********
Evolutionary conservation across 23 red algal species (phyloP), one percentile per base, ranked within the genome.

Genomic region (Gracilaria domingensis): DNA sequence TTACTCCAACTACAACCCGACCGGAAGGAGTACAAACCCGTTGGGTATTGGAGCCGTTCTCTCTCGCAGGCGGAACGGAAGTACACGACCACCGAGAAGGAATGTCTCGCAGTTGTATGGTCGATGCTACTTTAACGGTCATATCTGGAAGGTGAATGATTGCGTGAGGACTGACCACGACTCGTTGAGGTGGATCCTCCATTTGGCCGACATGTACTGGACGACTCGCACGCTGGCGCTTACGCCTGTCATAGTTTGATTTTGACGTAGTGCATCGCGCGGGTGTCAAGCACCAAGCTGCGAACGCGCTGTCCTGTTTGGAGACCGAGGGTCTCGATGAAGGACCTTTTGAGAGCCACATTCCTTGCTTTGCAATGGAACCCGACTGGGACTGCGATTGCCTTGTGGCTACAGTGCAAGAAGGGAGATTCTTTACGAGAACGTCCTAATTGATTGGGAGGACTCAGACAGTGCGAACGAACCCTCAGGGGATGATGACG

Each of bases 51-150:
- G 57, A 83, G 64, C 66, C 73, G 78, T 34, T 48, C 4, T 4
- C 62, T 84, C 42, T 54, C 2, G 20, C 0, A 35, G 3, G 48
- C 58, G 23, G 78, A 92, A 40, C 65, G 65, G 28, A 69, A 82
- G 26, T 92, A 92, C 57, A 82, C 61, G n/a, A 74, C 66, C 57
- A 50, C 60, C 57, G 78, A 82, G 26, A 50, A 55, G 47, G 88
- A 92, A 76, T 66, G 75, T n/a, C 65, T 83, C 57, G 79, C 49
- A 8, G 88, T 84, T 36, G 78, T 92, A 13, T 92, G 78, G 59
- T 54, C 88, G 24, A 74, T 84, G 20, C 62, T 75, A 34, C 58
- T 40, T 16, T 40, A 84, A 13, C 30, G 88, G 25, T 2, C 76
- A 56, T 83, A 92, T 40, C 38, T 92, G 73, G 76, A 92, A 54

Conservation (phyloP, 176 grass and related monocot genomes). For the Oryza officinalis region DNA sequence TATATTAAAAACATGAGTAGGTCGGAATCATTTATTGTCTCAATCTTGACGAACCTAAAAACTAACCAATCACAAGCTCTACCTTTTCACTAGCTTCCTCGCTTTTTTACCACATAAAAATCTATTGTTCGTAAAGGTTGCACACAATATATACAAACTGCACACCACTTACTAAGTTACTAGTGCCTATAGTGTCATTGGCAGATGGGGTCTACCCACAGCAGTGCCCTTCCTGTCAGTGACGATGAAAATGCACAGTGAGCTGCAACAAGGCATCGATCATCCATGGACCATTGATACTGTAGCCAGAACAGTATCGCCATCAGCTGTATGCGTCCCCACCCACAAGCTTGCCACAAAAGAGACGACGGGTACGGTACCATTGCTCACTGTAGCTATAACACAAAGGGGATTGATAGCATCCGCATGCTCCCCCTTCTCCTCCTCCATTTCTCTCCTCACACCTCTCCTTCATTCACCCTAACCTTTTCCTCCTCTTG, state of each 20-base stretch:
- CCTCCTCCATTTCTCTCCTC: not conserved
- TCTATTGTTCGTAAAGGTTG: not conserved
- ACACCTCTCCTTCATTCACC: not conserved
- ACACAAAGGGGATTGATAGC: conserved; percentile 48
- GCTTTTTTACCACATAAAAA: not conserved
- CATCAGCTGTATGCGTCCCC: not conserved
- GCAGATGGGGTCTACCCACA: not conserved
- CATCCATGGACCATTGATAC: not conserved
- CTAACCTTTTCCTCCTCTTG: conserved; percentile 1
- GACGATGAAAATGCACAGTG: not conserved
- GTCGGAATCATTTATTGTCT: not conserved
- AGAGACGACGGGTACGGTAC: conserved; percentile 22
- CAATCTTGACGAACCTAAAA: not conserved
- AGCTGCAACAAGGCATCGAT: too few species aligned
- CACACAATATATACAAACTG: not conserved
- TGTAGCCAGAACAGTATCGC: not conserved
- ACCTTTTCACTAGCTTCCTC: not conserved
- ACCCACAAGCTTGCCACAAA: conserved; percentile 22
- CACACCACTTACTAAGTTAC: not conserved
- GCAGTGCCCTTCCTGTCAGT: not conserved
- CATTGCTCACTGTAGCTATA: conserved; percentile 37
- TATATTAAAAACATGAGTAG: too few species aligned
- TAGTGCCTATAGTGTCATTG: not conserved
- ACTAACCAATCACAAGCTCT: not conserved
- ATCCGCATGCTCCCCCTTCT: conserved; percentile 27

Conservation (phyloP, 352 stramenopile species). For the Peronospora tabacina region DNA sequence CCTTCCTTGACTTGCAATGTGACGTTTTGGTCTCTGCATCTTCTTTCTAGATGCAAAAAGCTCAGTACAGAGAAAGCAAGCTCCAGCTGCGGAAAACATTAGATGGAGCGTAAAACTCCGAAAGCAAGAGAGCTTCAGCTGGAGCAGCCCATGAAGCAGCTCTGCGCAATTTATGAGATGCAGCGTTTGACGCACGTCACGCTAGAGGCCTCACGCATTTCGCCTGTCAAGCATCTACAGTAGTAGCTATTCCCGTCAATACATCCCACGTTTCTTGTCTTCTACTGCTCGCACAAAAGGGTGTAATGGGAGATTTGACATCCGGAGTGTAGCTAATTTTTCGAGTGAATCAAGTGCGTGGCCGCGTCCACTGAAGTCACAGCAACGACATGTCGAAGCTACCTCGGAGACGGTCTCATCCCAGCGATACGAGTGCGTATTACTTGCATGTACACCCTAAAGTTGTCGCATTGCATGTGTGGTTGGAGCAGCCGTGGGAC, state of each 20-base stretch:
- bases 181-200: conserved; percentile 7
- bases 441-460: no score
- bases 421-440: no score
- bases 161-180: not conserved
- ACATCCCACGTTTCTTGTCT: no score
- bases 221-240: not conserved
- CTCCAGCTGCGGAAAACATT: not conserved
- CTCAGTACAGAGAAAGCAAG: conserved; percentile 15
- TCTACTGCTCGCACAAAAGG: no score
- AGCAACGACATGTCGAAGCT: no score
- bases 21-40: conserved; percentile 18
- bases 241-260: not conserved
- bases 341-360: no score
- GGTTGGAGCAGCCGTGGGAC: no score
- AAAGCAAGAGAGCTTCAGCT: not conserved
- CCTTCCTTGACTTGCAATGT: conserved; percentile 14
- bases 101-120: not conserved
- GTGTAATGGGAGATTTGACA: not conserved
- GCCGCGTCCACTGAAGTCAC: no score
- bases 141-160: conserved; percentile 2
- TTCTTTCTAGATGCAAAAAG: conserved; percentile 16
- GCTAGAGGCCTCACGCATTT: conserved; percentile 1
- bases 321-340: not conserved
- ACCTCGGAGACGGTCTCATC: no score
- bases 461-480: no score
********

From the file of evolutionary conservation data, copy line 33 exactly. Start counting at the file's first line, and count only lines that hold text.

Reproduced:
- CACACCACTTACTAAGTTAC: not conserved